July 15, 2009

A Wide Angle On Compassion

From the New York Jewish Week
June 26, 2009
by William Meyers

The Fortress is a nondescript warehouse building in Long Island City, Queens, where corporations, institutions and individuals store irreplaceable documents and works of art. There is no signage on the building. Inside, past the security check and down a series of spotless corridors, you arrive at the climate-controlled room where for the last five years Peter Goldberg has been digitizing the photographic archives of the American Jewish Joint Distribution Committee. The Joint has almost 100,000 photographs in its collection, of which 24,126 had been scanned by the day I visited the Fortress early in June. With his present technology Goldberg can scan 7,000 pictures a year, so there is plenty of work yet to be done.

Once a picture and its caption have been scanned, it is put back in its acrylic sleeve, returned to whichever of 3,000 lots it came from, and stored in a gray, acid-free cardboard box. The digital file of the image is saved on a hard drive and posted to the Joint’s server; it is then downloaded from the server by the Joint’s archivists in Manhattan for further processing. Slava Mitsel examines the image on his computer screen, categorizes it by date, country, subject, event and photographer, and lists it to a software program that is the core of the archive’s retrieval system. Institutions, moviemakers, writers from all over the world, as well as individuals researching their family histories request images from the Joint, and they are easily located and provided electronically. But the Joint is the primary user of its archive.

Ever since it came into being amidst the carnage and destruction of World War I, the Joint Distribution Committee has used photographs to document its projects. The organization has worked in over 70 countries where dozens of tongues are spoken, but the images provide a common language. They form a record of the crises the Joint has confronted, of the programs it has run to deal with the crises, and — most memorably — of the people involved, both caregivers and recipients.

The pictures of children can break your heart. There is Rifka Bachar, a 9-year-old photographed in Jerusalem in November 1923 [see photograph above]. The child has long black hair that hangs in two neat braids, and wears a simple dark dress with long sleeves. She sits on a chair that leaves her legs dangling, with her feet crossed at the ankles. There are high-laced shoes on her feet. Her arms are pressed to her sides, and she grips the seat of the chair, a sign of the tension she feels. Bachar is pretty, with regular features, and looks up at the camera with a somewhat skeptical cast on her face. From the caption we learn she lives with her mother and two sisters in one small room. A brother is in an orphanage. Her father was drafted by the Turks and died of tuberculosis. Her mother is sick and cannot work. The sisters are learning trades with the help of the Palestine Orphan Committee, but do not work yet. We are told, “Rifka is modest, well behaved, fond of learning, and quite an interesting child.”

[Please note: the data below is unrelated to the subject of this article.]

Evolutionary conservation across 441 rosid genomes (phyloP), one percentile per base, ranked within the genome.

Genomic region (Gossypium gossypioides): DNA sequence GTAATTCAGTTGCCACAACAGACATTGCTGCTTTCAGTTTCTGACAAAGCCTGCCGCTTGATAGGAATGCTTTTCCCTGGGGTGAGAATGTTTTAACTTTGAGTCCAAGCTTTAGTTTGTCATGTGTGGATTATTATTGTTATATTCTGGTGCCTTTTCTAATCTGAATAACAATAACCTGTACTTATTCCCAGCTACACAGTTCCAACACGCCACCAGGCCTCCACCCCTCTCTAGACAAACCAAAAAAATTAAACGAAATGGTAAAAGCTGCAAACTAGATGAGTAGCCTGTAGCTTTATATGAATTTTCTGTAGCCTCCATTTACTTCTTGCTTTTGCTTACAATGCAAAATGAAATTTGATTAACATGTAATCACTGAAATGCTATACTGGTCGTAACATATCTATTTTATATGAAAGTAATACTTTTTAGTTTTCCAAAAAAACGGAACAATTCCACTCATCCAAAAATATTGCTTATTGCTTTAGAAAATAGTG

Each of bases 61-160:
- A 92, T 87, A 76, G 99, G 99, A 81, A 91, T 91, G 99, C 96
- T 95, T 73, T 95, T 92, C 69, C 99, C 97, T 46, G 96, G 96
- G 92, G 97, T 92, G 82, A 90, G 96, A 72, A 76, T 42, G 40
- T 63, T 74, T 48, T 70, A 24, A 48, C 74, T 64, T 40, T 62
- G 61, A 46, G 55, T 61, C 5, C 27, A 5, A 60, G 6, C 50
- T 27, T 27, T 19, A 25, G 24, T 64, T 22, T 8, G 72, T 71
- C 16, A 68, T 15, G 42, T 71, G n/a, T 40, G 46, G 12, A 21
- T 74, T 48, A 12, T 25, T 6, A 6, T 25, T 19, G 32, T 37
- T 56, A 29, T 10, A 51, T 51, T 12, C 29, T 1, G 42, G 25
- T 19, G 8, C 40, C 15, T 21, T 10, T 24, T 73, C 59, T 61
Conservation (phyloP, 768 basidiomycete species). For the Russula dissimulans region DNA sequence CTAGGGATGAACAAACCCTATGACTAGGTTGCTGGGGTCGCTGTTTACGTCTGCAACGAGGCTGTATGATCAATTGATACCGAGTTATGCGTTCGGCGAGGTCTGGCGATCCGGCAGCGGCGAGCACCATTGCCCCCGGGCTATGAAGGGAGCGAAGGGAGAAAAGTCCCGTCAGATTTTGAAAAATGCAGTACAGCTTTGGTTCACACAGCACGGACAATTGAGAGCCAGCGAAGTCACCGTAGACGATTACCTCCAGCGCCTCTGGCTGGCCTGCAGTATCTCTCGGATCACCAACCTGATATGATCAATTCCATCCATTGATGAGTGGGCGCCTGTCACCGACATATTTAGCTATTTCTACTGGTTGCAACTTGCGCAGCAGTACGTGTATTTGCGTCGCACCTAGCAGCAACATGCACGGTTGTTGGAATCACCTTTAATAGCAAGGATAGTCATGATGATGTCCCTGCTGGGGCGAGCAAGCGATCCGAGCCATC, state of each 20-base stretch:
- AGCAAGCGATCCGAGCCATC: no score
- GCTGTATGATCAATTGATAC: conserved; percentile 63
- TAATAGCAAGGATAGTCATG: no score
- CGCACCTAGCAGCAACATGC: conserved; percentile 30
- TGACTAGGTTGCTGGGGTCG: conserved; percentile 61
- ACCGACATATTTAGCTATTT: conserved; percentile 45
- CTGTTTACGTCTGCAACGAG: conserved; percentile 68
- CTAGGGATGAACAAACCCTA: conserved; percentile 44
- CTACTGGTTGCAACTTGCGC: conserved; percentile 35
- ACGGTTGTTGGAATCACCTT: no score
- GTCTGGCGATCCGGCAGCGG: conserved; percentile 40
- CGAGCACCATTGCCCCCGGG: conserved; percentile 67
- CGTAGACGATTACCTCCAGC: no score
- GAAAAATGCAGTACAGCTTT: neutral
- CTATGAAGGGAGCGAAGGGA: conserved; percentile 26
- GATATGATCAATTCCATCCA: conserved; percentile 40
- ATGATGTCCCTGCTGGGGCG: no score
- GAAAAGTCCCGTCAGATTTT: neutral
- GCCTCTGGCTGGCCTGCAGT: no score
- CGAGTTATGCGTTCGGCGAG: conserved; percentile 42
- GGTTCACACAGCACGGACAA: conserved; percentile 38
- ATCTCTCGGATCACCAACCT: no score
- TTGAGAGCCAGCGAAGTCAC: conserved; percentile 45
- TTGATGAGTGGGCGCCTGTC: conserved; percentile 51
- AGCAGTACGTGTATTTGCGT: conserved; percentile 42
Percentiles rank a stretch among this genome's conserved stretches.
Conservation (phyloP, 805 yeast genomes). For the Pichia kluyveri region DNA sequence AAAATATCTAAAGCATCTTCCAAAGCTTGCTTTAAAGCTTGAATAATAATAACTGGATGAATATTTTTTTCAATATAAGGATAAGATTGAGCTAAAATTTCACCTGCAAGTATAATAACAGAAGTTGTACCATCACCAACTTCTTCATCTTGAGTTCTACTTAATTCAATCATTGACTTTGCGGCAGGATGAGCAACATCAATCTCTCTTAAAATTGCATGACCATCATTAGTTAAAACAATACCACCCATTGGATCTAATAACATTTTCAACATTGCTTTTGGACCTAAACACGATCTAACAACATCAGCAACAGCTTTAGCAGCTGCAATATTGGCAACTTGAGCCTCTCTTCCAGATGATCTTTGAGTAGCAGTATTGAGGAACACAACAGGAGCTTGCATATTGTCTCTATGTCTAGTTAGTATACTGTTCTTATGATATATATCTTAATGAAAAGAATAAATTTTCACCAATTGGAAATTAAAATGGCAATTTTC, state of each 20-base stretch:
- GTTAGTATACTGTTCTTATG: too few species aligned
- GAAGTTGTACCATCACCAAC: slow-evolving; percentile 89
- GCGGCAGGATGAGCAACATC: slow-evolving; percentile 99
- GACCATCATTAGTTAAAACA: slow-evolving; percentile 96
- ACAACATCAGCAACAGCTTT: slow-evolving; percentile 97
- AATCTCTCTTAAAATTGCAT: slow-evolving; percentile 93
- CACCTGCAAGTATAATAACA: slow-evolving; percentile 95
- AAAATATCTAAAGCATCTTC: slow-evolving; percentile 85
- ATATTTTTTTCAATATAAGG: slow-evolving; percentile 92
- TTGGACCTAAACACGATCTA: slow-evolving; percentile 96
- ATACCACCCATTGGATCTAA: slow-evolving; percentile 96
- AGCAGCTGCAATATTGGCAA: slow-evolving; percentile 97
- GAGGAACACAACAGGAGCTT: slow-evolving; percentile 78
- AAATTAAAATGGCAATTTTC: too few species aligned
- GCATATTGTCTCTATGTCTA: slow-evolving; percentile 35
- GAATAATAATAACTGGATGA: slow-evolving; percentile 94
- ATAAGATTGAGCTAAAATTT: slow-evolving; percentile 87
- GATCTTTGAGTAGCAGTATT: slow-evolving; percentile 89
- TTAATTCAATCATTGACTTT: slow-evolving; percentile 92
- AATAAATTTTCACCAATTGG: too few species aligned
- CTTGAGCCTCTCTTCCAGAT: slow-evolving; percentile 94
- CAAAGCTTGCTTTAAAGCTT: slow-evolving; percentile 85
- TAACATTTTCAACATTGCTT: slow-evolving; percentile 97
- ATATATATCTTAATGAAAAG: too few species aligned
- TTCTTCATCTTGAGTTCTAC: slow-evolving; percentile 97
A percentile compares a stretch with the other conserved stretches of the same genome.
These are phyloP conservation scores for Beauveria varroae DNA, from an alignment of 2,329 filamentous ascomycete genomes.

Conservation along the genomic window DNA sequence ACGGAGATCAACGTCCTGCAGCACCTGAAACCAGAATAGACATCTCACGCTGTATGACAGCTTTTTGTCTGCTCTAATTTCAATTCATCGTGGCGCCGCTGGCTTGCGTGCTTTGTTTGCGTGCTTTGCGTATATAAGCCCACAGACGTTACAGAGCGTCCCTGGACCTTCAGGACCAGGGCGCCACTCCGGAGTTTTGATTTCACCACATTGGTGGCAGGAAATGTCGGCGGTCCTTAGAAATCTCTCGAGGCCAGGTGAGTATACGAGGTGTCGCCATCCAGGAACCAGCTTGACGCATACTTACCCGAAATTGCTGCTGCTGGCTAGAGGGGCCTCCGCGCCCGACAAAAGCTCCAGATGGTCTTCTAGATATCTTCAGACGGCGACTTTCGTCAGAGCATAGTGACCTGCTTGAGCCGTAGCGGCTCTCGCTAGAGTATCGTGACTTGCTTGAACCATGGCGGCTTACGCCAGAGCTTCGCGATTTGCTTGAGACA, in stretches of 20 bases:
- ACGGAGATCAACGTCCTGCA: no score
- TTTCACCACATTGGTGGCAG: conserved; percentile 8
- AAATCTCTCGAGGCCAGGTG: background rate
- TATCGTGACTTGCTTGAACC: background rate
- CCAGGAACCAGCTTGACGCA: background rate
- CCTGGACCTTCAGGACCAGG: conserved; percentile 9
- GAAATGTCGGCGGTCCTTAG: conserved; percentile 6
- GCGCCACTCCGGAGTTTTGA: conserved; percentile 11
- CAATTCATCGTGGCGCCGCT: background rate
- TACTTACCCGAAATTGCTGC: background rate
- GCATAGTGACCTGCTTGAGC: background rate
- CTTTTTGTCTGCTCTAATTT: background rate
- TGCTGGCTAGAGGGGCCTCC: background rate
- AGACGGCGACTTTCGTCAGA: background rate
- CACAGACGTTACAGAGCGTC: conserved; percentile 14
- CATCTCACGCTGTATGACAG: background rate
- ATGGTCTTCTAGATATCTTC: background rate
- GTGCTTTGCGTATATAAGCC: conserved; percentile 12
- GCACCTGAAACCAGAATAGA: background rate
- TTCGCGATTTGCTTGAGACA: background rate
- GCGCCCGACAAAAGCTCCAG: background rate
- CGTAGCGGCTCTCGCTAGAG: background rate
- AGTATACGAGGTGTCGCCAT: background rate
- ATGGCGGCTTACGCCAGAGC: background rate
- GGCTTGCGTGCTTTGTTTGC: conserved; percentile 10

Other pictures from pre-state Israel include one from 1921 labeled “A blind girl examines a wall map at the Jewish Blind Institute (Beth Chinuch Ivrim) in Jerusalem.” The caption informs us that the teachers, a man and a woman, are both blind. From the same year, “Elderly men learn to weave baskets and mats at a workshop founded by JDC” shows over a dozen men, all with white beards and most wearing tattered robes, in a courtyard weaving piles of reeds into baskets. Many of them pause to face the camera and we notice the assortment of headgear they have on: a newsboy cap, a bowler hat, some berets, a fez, an astrakhan pillbox, a few bowl-like caps. The varied chapeaux are probably markers for the different parts of the world from which they washed up in Jerusalem.

There are many pictures from Europe between the wars. In Poltava, Ukraine, “At a JDC-financed ‘Drop of Milk’ laboratory, women prepare milk for distribution to infants.” Five determined-looking women in white medical uniforms stand by a table covered with bottles of milk in the middle of a conspicuously clean room. A photograph from 1929 shows, “Two women at the old age home subsidized by Kiev’s Jewish Relief Society (KEBO).” Somewhat superfluously the caption tells us, “They have had a hard life, these two.” And, of course, there are many pictures from the havoc of World War II and the dislocations of its aftermath.

In the last few decades most of the photographs the Joint has collected have been in color, and the more recent ones were taken on digital cameras rather than film, but the early black-and-white images, some of them made on glass-plate negatives, seem to have greater resonance. In spite of the horrendous conditions they illustrate, the pictures themselves frequently possess great charm. They draw us into the lives and circumstances of these orphans and widows, the maimed and indigent, victims of history. The Joint has employed many exceptional photographers, most famously Roman Vishniac in the late 1930s, but the high quality of the work produced even by anonymous photographers is conspicuous.

The JDC archives are a valuable heritage of the Jewish people, and I am glad the original prints are secure in the Fortress in Queens. For the same reason, I am glad it is the Joint’s eventual intention to make all the digitized images available online.

William Meyers is a writer and photographer, whose photographs are in the collections of the New York Public Library, the Museum of the City of New York and the New-York Historical Society. He writes a column on photography for the Wall Street Journal.

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